Spam. Aka Internet Boss Level 1. The point where one of the many true faces of the Internet reveals itself.
There are a lot of spam blogs on Mataroa. I don’t care about them. They are not annoying since nobody has to visit them.
There are a lot of spam comments on Mataroa. I care about them. They are very annoying since blog authors and visitors are forced to see them.
The first solution I adopted was to turn off comments on my blog. Success and happiness filled my heart. But then other people started actually using Mataroa. They wanted comments and were rightfully annoyed by spam comments as their blog was becoming more popular.
There were a few solution to that:
- Fight spam with blocked IPs, dynamic-loaded comments, hidden fields, etc. Losing battle unless you're an Internet giant.
- Adopt CAPTCHA. Aka distilled death in the form of checkboxes, letters, numbers, road signs, photos, sliders and anything else we haven’t trained robots for—yet.
- Adopt an API such as Akismet. This means that every comment will be sent to Akismet to be checked for spam-ness. That’s a deep integration with a third-party, which I really don’t like.
- Hold all comments for review. Let blog authors approve them. I didn’t like this because I wanted to built a service where the blog author can only focus on writing—not care about whether a comment is spam.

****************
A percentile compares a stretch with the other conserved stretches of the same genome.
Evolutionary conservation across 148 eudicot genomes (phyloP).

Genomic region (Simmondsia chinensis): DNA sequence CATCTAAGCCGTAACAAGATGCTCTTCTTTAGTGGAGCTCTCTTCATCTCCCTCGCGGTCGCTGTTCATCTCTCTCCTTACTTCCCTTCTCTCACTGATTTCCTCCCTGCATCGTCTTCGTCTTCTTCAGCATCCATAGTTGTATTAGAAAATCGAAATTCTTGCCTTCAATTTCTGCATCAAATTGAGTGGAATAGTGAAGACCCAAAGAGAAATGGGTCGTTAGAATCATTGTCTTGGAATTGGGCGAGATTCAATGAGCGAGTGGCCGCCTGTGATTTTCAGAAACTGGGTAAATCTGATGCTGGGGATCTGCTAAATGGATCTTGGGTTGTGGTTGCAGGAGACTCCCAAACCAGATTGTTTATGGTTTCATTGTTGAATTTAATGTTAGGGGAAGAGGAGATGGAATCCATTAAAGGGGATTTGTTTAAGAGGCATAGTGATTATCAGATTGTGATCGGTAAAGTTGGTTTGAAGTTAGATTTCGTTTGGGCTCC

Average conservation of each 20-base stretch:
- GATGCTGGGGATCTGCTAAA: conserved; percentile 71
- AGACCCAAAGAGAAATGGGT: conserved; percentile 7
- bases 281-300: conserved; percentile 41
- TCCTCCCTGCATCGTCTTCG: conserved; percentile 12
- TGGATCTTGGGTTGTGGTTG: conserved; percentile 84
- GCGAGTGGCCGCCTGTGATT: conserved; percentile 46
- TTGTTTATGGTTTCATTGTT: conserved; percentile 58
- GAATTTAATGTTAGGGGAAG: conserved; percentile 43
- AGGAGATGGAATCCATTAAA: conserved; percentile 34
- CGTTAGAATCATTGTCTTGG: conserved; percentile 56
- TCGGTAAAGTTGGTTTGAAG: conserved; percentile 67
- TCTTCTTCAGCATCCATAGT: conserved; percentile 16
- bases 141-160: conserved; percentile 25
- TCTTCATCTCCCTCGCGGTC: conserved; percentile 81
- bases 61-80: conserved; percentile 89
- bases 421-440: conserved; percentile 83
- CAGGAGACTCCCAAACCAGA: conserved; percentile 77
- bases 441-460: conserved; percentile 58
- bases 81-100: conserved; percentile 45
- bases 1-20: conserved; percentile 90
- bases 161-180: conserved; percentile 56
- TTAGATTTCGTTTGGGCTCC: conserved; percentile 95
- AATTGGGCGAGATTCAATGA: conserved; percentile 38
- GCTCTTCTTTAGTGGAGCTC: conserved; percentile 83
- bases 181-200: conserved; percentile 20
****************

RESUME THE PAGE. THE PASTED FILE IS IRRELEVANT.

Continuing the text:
- Hold all comments for review. Let a Mataroa moderation team approve them.
The last option won. It meant that blog authors wouldn't have to worry about spam at all—zero effort from them.
There was only one problem. The Mataroa moderation team is one person, myself, and that person has—at least—to sleep—at most—do anything else than approving/deleting comments throughout the day.
Thus, this option meant that a comment could potentially take lots of hours before getting reviewed. But, at least, blog authors would enjoy absolute relaxation and focus! The lack of frustration for all Mataroa users would be so awesome I wouldn’t mind approving a comment once in a while.
Now, maybe the reader thinks I underestimated the vigour of the Spam God. Nota bene, though, given the number of Mataroa blogs (1548 at time of writing—236 of which have comments enabled), there is, on average, a valid non-testing non-spam comment across the whole platform once every two days.
The problem with this solution wasn’t from the Moderation team, as one would expect1, but from the blog authors, who were rather unhappy with the review delay. They were very annoyed that they couldn’t see their test comments instantly, let alone review them themselves.
Such is the way we arrive at option number four, the comment system that is in production for the past 7 days.
There is a new dashboard page, Comments Pending, with the number of pending comments right next to it. Blog authors receive a notification when a new comment is posted and is ready to be reviewed—by them. They can either approve or delete. Lack of action means the comment will stay there—neither approved nor deleted. It will stay there forever.
And that’s the story of spam comments on Mataroa. Let us all learn something from it.
I know this solution wouldn’t scale. But I’m a Grahamist. ↩